You can collect data by going to published material, by conducting empirical research, or by
careful observation. However, you can also get information by talking with people who have
knowledge you want. Sometimes you simply want to know what their experience has been; in
other words, you want to collect their testimony as witnesses. Sometimes you want their expert
opinion, sometimes their knowledge of the facts. One of the first steps in conducting an
interview, after deciding who you want to interview, is to figure out which of these kinds of
information you are after. Let's go through some of the steps involved in planning and carrying
out an interview.
- After determining who you want to talk with, consider what information you want to get. It
may even be a good idea to jot down a list starting with, "I want to find out . . . ."
- Make an appointment. Contact the person you wish to talk with far enough in advance that
he or she has time to get ready, but not so far in advance that their schedules are not yet
developed. When you make an appointment, you need to introduce yourself and tell
what capacity you are calling in, explain the purpose of your call, explain why you
would like to talk with the person, and request permission to set a time and place. If you
will be recording the interview, ask permission to do so ahead of time.
- Prepare for the interview by finding out about the person you will be interviewing and by
preparing questions to ask.
- If you want witness-type information, a few open-ended questions which invite the person to
tell her story. Be ready with follow up questions like, "Could you tell me more about that?"
- If you want expert opinion, create more pointed questions, questions that suggest particular
issues you would to explore. Questions still need to be open ended, something like, "I would
very much like to know what your analysis is of so and so." Be willing to let the person drift
off to a neighboring topic, because she may know more about the lay of the argument than
you do, and she may be giving you information you really wanted and didn't know how to ask
for. Reserve a very general question for the end, something like, "Have other things occurred
to you during the interview that you would like to say at this time?"
- If you want facts, make your questions as precise as possible, making it clear that you're after
data. It is important that the person you are interviewing know ahead of time that he or she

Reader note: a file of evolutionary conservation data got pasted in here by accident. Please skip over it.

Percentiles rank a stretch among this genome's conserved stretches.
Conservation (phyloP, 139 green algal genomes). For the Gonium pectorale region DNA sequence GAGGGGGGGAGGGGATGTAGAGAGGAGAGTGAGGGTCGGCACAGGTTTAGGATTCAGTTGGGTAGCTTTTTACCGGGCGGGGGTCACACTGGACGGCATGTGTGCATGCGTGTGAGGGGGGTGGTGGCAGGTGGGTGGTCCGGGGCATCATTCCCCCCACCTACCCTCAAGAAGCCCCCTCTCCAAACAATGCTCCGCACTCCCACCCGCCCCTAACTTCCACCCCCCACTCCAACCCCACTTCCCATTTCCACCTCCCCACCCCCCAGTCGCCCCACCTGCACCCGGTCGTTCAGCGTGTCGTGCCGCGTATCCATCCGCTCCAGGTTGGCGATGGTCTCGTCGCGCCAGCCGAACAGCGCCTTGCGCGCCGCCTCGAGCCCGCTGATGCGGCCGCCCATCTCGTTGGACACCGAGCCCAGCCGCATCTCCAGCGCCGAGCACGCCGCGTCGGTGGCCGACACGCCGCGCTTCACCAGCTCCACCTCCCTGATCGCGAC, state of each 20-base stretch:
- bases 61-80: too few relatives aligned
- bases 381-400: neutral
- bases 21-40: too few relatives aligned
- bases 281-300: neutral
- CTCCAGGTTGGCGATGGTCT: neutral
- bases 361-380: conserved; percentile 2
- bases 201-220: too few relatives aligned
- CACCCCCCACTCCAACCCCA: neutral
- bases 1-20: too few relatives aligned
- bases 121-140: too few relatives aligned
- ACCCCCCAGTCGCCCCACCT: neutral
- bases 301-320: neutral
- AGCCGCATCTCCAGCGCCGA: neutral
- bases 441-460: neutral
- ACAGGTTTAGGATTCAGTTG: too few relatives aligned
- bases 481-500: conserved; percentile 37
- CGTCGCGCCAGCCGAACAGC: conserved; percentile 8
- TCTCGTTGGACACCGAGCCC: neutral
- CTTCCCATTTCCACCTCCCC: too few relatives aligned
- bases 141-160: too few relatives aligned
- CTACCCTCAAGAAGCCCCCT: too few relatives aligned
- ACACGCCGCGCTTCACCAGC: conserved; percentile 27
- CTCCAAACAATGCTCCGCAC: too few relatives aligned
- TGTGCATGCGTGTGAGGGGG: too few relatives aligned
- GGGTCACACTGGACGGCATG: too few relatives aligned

will be asked such questions, because people seldom carry that kind of data around in their
heads. Reserve a general question for the end.
- When it is time for the interview, be punctual--not early, and certainly not late.
- Be forthcoming when you meet, introducing yourself and briefly reminding the person why
you wanted to talk. If you are unsure about how to spell the person's name, ask about that
and about their official title.
- If you will be taping the interview, ask permission to do so.
- As you ask the questions and listen to the responses, look at the person's face and eyes to
show that you are interested and that you value what you're getting. From time to time make
brief notes, but don't bury yourself in notetaking.
- Try to get some direct quotes, saying something like, "I like the way you said that. Can I
quote you?" And then get the words down in quotation marks.
- Reserve a general question for the end.
- Briefly summarize what you have covered and how you understand the information you have
- Thank the person for his or her time and willingness to share.
- Don't linger. If you promised to take only 30 minutes, then stick to your schedule, but don't
be rude. Say something like, "I promised to take only 30 minutes of your time, and I see I
have. Is there any last thing you want to add before I go?" You might also say something
like, "This has been very informative. If some other question occurs to me, may I get back in
touch with you?"
- When you leave, spend time immediately writing down notes. Make sure you have the date
and place of the interview.